Spotting black bears in the Smoky Mountains is something that you may want to do while you are in The Great Smoky Mountain National Park in their natural environment. Not many people get the chance to have a cute little bear wave at them though but one viewer got just so lucky and was also able to video it to share with you.
Facts about black bears
- Black bears are the only species of bear found in the Great Smoky Mountain National Park.
- Black bears is the second largest native mammal native to the Great Smoky Mountain National Park, only slightly smaller than the elk.
- Black Bears can be found in forest areas from Maine to California and Canada to Mexico making them the species of bear in North America that has largest distribution area.
- Approximately 1,500 black bears are known to live in the Great Smoky Mountain National Park.
- Black bears prefer areas that are thick grown areas of the forest preferable with oak/hickory trees and the undergrowth from rhododendron, mountain laurel, and berry bushes give them both hiding and food sources.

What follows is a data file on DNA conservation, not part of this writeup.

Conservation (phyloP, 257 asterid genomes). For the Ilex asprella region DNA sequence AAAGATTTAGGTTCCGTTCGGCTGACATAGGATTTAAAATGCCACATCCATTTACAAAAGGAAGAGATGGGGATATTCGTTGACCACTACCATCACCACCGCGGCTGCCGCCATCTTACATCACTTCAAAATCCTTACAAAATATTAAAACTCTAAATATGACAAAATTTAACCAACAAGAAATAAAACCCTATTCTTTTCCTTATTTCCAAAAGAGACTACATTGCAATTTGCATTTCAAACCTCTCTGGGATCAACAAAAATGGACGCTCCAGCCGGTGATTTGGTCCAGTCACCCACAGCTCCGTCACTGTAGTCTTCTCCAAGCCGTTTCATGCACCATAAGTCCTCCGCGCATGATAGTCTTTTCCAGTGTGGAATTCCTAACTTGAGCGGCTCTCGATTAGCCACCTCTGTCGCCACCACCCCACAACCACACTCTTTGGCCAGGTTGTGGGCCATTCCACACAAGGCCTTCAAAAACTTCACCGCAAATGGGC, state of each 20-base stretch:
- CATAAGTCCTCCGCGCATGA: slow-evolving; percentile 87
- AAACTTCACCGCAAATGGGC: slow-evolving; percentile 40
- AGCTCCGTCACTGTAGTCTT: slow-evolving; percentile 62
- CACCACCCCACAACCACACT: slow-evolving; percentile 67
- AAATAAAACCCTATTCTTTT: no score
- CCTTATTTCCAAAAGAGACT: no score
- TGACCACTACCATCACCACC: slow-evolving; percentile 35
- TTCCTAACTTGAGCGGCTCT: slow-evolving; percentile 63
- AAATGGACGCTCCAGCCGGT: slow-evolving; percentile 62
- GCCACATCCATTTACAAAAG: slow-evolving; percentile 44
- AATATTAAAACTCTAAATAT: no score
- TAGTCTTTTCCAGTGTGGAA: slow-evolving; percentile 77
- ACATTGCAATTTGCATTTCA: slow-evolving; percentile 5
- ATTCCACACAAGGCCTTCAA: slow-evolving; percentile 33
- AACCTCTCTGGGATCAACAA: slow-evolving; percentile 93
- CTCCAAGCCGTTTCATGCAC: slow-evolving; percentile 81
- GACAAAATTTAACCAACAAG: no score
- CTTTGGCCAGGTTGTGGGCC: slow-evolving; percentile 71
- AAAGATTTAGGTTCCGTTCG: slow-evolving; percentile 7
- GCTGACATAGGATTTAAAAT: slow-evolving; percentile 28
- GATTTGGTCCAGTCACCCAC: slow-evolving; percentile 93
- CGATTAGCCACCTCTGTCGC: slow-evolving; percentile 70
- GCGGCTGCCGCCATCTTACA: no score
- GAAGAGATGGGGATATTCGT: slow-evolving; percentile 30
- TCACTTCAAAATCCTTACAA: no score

- Black bears eat the acorns from white oak trees, the fruit from cherry trees, and berries from blackberry, blueberry, and huckleberry bushes.
- Black bears most important sensory is smell, they have more than a hundred times the smell receptors in their nose than a human nose. Black bears also have excellent hearing and see images in color but only see nearsighted.
- The largest male black bear ever captured in the Great Smoky Mountain National Park weighed 400 pounds and the largest female weighed 227 pounds.
- The Great Smoky Mountain National Park regulates that visitors cannot intentionally approach a black bear closer than 50 yards.
Tips for the best chances for spotting black bears in the Smoky Mountains
- Black bears are naturally found in forest areas and are commonly seen where there are berry bushes or in white oak tress in the fall.
- Black Bears are more active at dawn and at dusk and will be more likely to be seen.
- Cades Cove in the Great Smoky Mountain National Park has a very high amount of berry bushes and plant life that attracts black bears. So not only is Cades Cove the easiest accessible area to humans that black bears may be it is also an area that has a higher density population of black bears.